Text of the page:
Like,”Oh, crap, I’m going to puke.” sick.
I get car sick, and know that I can’t, say, read while in a car, but usually just driving, even if I’m in the backseat isn’t enough to make me sick. Especially on paved roads.
The B-I-L mentioned that it was a warm, if not super-hot day, and it might have been brought on by heat exhaustion and dehydration. Which actually makes sense to me. I had full-on heatstroke as a kid, and, like I said in the title, you don’t ever really recover from heatstroke. Once you’ve had it, your sensitive to heat for the rest of your life.
Of course, the extra weight I’m hauling around isn’t helping anything.
I did make sure to bring some water, but, G liked my stainless-steel water bottle, and ended up drinking most of it.
Anyway, I ended up staying at Sis’s house for longer than I meant to, trying to recover before heading home–I would have stayed the night except I didn’t take the dogs.
So I’m home, alive, and still feeling whatever this is.
The good news is, I’m tired enough that I’m actually going to get to bed at a decent time tonight.
something tastier than a camera, preferably.
There’s part of me that wants to put “The Storyteller Chronicles” on hold until further notice–until my life becomes more interesting, or less interesting, or I have more to write about, or whatever.
Another part of me chimes in and says “No, dammit. Corianne, you’re not going to give up just because things are getting hard. You WILL find something to write about, it WILL be interesting, and you WILL enjoy it.”
At which point the rest of me blows her nose, whimpers because that hurt her ears, and goes back to bed.
From the shoulders up, I’m feeling much better, actually. My ears have gone from constantly hurting to a dull ache like when you travel up in the mountains, and they need to pop, but won’t. I felt good enough to join my sister in meeting Mom in a park a half hour away from my house–kind of a mid point between where Sis lives and Mom lives, for a picnic, and to pick up some stuff that Sis needs to take her family camping. With my ears feeling better, though, my stomach has started to hurt. I’m hoping that it’s either a) the constant stress in my life that’s been put on the back burner since I got an ear-ache re-manifesting itself, or b) the gunk from my ears draining down the back of my throat into my stomach, the way it should.
I guess I spend too much time reading Free Range Kids, but I marveled at the fact that it didn’t take G long to be surrounded by a group of five boys (and one girl) all close to his age playing together. Granted, they all wanted to hit the mini punching bag Mom had brought, but still…
I’m glad there’s a place, and people in the world who will let kids be kids.
It was good to gather with the family, even if the weather was less than cooperative. We ended up moving our picnic inside of Mom’s car–you know, when the wind started blowing down branches big enough to knock a man out.
I’m getting more and more excited about going back to school. I want to start classes, its just…I hate getting bogged down in the administrative stuff. And I tend to let the little stuff you have to do before you do the big stuff keep me from doing the big stuff. Crazy I know.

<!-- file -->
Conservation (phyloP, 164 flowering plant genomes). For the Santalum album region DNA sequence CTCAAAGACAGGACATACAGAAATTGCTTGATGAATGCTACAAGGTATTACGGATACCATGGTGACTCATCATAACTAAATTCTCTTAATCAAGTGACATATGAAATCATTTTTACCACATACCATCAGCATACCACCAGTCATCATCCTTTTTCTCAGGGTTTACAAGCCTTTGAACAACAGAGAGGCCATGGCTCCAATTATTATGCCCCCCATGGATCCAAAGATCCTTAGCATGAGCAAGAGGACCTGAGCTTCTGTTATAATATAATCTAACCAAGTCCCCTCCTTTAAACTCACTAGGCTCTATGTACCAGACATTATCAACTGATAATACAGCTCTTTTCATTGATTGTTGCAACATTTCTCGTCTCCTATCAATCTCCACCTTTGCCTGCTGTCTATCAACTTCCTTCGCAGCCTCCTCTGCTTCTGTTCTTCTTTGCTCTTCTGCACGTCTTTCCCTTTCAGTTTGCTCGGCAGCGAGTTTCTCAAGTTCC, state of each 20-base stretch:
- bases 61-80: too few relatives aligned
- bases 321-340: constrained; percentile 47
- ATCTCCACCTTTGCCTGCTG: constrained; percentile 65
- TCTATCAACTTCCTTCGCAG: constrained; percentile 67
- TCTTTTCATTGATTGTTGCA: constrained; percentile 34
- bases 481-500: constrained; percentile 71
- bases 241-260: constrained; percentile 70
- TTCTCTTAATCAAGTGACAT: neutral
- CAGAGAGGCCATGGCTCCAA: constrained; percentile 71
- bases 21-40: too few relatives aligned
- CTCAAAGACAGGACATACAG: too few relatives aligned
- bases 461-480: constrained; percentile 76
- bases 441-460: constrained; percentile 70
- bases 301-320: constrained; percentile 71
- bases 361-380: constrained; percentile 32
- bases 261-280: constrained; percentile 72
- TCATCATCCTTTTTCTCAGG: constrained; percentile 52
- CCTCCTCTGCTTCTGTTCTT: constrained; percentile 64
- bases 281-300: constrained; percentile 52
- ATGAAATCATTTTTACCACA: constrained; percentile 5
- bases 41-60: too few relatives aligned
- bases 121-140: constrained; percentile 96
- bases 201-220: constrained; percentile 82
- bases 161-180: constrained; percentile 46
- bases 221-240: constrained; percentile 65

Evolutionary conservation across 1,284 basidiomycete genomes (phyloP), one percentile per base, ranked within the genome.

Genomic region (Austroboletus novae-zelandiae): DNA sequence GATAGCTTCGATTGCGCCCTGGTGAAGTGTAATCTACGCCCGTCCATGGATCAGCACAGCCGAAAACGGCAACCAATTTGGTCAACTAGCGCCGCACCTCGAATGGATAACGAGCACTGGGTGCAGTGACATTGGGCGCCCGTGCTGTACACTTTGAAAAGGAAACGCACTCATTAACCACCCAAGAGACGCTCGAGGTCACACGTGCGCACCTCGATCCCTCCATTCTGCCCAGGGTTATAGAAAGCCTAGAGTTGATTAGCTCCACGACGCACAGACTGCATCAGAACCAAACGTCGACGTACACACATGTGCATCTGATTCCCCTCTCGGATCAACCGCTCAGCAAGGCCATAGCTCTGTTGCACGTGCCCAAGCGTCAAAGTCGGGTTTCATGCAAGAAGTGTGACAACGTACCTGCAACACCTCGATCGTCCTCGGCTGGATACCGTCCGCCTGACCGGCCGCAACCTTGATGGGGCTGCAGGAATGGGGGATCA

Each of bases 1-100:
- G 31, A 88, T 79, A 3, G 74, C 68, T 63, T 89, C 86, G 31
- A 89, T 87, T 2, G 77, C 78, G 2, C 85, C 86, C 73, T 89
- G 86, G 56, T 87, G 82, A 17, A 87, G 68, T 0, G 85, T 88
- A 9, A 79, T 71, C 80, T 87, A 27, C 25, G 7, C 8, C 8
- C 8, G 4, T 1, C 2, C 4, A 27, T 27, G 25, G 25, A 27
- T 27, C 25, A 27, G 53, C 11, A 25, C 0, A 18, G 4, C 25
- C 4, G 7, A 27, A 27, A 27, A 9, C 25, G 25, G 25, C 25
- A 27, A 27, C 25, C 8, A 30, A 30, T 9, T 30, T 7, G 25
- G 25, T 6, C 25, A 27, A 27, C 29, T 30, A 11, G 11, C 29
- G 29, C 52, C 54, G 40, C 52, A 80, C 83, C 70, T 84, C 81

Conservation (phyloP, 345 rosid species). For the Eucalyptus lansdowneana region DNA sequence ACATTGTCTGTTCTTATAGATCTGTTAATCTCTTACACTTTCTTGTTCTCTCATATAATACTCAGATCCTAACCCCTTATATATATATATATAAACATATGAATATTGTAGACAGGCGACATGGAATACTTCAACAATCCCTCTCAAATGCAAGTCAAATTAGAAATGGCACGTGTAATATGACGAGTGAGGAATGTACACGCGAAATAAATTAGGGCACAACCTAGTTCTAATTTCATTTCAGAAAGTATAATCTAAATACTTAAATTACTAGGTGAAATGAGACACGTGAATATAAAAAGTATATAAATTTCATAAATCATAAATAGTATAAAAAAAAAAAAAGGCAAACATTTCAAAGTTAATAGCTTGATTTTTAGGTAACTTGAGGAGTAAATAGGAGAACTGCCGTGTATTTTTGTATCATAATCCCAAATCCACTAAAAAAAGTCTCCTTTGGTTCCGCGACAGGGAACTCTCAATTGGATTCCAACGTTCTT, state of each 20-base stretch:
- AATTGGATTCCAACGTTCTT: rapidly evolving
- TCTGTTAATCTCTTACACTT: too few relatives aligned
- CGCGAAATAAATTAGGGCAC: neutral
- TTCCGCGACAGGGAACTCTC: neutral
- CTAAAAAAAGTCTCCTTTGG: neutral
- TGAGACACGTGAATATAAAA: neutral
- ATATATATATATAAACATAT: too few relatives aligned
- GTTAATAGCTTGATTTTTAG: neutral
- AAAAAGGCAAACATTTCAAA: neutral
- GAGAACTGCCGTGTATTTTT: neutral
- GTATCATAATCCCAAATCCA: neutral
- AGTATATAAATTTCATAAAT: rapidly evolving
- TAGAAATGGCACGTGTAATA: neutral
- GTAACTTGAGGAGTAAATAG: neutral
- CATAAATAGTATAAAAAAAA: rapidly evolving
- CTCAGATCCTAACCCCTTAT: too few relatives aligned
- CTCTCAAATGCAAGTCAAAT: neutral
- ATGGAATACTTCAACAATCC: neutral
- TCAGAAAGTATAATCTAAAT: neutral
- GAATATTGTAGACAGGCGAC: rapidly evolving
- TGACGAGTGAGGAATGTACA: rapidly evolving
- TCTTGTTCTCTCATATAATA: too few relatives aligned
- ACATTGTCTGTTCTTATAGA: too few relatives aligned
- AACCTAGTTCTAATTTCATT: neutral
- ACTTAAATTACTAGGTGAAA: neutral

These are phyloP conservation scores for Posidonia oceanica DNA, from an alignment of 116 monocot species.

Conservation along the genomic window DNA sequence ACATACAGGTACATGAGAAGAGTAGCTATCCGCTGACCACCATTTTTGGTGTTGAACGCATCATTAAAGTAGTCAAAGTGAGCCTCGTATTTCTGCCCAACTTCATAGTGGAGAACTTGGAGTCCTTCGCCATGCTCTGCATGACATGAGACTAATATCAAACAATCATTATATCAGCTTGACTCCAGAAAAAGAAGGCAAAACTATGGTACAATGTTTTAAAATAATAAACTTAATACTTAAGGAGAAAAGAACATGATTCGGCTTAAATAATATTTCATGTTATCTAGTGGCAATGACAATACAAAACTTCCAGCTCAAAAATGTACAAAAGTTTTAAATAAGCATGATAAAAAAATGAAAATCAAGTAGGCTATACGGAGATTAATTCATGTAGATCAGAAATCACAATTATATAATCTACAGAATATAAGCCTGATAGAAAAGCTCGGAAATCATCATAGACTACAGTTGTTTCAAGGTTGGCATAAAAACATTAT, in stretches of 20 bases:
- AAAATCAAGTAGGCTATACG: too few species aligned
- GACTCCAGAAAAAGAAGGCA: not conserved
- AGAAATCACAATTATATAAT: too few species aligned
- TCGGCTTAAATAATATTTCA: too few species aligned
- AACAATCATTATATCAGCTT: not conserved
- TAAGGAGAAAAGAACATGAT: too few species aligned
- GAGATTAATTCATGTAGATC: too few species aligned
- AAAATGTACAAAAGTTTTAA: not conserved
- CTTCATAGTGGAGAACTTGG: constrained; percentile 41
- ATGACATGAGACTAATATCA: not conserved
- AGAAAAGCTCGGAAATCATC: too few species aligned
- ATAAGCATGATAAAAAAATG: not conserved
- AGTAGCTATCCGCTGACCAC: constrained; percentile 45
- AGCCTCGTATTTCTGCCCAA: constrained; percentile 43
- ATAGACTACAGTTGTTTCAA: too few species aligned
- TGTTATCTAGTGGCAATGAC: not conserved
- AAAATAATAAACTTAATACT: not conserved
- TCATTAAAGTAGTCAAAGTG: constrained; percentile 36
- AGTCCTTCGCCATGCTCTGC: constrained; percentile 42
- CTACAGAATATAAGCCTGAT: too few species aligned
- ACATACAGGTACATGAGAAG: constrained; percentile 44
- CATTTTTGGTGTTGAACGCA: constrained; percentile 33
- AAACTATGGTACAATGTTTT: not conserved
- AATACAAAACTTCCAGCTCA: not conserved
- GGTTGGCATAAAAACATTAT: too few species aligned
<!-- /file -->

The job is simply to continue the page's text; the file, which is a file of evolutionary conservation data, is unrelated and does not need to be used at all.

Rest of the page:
I was thinking about it last night, and it kind of makes sense that my allergies are a) the worst I’ve had in years, and b) a couple of weeks behind schedule.
We had a warm, wet winter followed by a cold spring. So while the grass (what I’m really allergic too) has grown prolifically, the cold spring delayed the growth.
So, a dozen benadryl (not at the same time!)coupled with psudophrine to keep me awake, a hot shower, and enough Vicks VapoRub to knock out…an animal notorious for a poor sense of smell later, I’m actually feeling ready to rejoin the world of the living.
I’m not sure how the stuffy ears fit into all of this, though.
I’m notoriously bad at checking my mailbox, and apparently, my email as well. At least the one that I primarily use for bills. I opened it up this morning, and found a note my dad sent a few days ago, pointing me to a geocache. (GC29C5X) (You don’t have to be logged in to see information about the cache, but you do to get the specific location and download it to your phone/GPSR)
The story associated with this particular cache made me laugh. It reads:
This is a Cache at the old Sinks Dance Hall. It was opened sometime around the end of World War I. 1919-1920. It was a place to go to Dance and have a drink or two. The Railroaders in Lynndyl Opened a Club so they could go to a private place to drink and party. It worked pretty well until around 1925 Shell Nielson got into a fight with one of the Railroaders, They had both been drinking. Shell took a swing at the guy and hit the potbellied stove and it knocked it over. He thought the guy was real solid. The stove tipped over and caught the place on fire and it burned to the ground.
Shell Nielson is my great-grandfather. (The son of August, who needed dynamite to dig a grave before he was buried.) He died in the 60’s, so I never knew him, but from stories I’ve heard–not to mention various uncles and cousins that I do know, it seems perfectly in character for him.
Another cacher (my dad has told me several times who the handle belongs to, but I don’t remember) commented upon finding the blog:
I talked later in the day with some Oak City old-timers who couldn’t recall or were unaware of the dance hall, but did remember Mr Nielson from the story. One of them said, “Yeah, that sounds like him!”